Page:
My own tribe developed an approach called “power evangelism”. It was a long-lost idea and desperately needed: how can we read the gospels and Acts without a longing for this supernatural apologetic? Something was clearly missing in postmodern evangelicalism. And yet, it quickly shifted from the streets to “circle-the-wagons” conferences and revival meetings resembling sideshow events with sensationalistic healers and prophets attracting burned-out Christians who lost their missional hearts and charismatic groupies traveling from one experience to the next for their Pentecostal fix. No name calling here: I’ve traveled in those groups from time-to-time myself.

Along the way, I myself helped trumpet what we at Vineyard Cincinnati called The New Apologetic: servanthood. Part of that was reactionary. More and more the Church seemed more known for what it was against rather than what it was for. What’s more, in reaction to cultural shifts, it became theologically dangerous and evangelistically naïve to slip into the back pocket of any particular political party because they aligned with “our” values. We Christians are, if anything, “wise as doves and innocent as serpents”, to turn a phrase.

The fact is: we need all these approaches. Different personalities need different methodologies. And there are seasons of life when the people we want to share our faith with become self-aware of their spiritual void. What’s more, none of our approaches work in terms of “sealing the deal” until a person is really ready to hear. He who has ears to hear, let them hear. That’s the business of God.

But there is one more apologetic we’re specifically exploring in this current series called OPEN—it’s your story. Specifically, how did your story and God’s story intersect? That’s an apologetic that can’t be argued with…because your story is simply your story. No one can deny that. They can believe you’re deluded. They can believe you’re confused. They can disbelieve your truthfulness. But they can’t discount that it’s the story you know and you tell because, well, it’s your story.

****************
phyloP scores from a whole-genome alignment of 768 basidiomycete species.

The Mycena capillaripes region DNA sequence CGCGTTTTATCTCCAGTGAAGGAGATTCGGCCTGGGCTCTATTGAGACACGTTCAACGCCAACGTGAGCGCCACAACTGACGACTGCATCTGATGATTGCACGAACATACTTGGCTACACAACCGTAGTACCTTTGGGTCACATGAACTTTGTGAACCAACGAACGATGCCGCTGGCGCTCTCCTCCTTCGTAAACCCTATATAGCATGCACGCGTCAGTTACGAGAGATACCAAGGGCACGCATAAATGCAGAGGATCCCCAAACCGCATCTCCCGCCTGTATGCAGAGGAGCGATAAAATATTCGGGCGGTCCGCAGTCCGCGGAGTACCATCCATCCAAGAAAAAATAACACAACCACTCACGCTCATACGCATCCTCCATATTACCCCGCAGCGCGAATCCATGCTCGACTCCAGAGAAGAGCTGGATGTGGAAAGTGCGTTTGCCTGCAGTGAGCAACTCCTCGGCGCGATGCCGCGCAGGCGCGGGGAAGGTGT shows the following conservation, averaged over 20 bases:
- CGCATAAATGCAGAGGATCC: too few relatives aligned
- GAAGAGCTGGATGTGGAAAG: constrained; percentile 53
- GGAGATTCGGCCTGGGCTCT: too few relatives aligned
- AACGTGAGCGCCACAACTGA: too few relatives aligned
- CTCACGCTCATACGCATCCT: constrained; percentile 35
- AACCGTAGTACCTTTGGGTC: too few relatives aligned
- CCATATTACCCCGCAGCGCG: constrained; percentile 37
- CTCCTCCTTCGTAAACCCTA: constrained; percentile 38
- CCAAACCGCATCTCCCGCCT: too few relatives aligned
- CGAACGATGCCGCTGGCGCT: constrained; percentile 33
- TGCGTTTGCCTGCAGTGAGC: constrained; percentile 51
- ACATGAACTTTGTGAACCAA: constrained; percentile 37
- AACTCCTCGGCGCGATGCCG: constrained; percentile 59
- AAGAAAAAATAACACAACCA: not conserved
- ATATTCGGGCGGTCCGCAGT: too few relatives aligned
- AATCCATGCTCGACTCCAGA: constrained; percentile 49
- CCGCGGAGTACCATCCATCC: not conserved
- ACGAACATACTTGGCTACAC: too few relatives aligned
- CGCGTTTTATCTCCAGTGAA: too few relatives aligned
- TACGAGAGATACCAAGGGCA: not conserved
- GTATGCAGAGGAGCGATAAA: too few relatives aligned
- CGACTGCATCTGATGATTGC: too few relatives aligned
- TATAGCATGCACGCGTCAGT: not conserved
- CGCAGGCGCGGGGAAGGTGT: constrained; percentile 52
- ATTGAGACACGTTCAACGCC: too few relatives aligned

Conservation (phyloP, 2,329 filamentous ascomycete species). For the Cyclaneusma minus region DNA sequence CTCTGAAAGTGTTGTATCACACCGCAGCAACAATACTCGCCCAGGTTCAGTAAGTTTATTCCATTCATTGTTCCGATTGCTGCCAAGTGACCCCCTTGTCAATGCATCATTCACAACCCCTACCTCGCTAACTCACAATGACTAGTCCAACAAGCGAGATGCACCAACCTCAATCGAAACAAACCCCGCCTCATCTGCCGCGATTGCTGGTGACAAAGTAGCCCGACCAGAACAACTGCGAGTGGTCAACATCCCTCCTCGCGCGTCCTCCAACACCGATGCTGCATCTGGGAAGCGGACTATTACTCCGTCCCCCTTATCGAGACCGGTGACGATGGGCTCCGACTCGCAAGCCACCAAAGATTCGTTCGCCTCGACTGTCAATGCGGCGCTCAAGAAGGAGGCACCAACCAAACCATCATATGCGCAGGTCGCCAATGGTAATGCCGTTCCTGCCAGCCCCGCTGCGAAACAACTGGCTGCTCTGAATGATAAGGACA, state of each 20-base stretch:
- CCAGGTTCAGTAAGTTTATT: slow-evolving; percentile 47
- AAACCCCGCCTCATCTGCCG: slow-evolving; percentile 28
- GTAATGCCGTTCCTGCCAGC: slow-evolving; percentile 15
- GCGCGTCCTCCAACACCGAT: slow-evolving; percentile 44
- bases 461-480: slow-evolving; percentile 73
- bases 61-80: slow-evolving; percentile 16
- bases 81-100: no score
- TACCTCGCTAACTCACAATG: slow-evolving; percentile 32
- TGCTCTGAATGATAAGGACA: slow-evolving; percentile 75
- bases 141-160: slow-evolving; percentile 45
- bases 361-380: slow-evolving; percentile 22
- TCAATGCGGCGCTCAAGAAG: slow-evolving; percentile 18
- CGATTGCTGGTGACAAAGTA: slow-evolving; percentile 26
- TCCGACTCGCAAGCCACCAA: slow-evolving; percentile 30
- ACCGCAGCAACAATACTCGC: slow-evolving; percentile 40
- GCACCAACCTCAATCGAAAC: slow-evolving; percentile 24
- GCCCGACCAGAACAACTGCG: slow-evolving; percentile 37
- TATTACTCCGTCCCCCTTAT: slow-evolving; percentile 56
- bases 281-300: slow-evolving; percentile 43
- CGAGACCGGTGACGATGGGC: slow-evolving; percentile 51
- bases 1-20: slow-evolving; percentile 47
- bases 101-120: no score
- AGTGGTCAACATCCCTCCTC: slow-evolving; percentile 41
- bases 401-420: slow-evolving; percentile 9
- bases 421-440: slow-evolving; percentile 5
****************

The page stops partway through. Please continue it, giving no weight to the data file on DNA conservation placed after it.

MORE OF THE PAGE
Can you tell that story with deep personal affection, without embellishment and with reflective humility? Can you healthily describe your current need of Jesus without cliché? Is there a recent time of soul-healing you can communicate that exposes a dependency on Jesus to surprise those who assume you’re a fairly together person? Is there a simple delineation between light and darkness in your life that makes you want to gratefully express how accessible Jesus is?

If not, perhaps it’s time for a tune-up. And that begins on our knees. I’ll join you.

The Apologist’s Evening Prayer

From all my lame defeats and oh! much more
From all the victories that I seemed to score;
From cleverness shot forth on Thy behalf
At which, while angels weep, the audience laugh;
From all my proofs of Thy divinity,
Thou, who wouldst give no sign, deliver me.

Thoughts are but coins. Let me not trust, instead
of Thee, their thin-worn image of Thy head.
From all my thoughts,
even from my thoughts of Thee,
O thou fair Silence, fall, and set me free.
Lord of the narrow gate and the needle’s eye,
Take from me all my trumpery lest I die.

C.S. Lewis, Poems (1964)

1 comment:

  1. So exactly what I needed right now, and it's going in the mail to someone who REALLY needs it right now. Thanks Dave.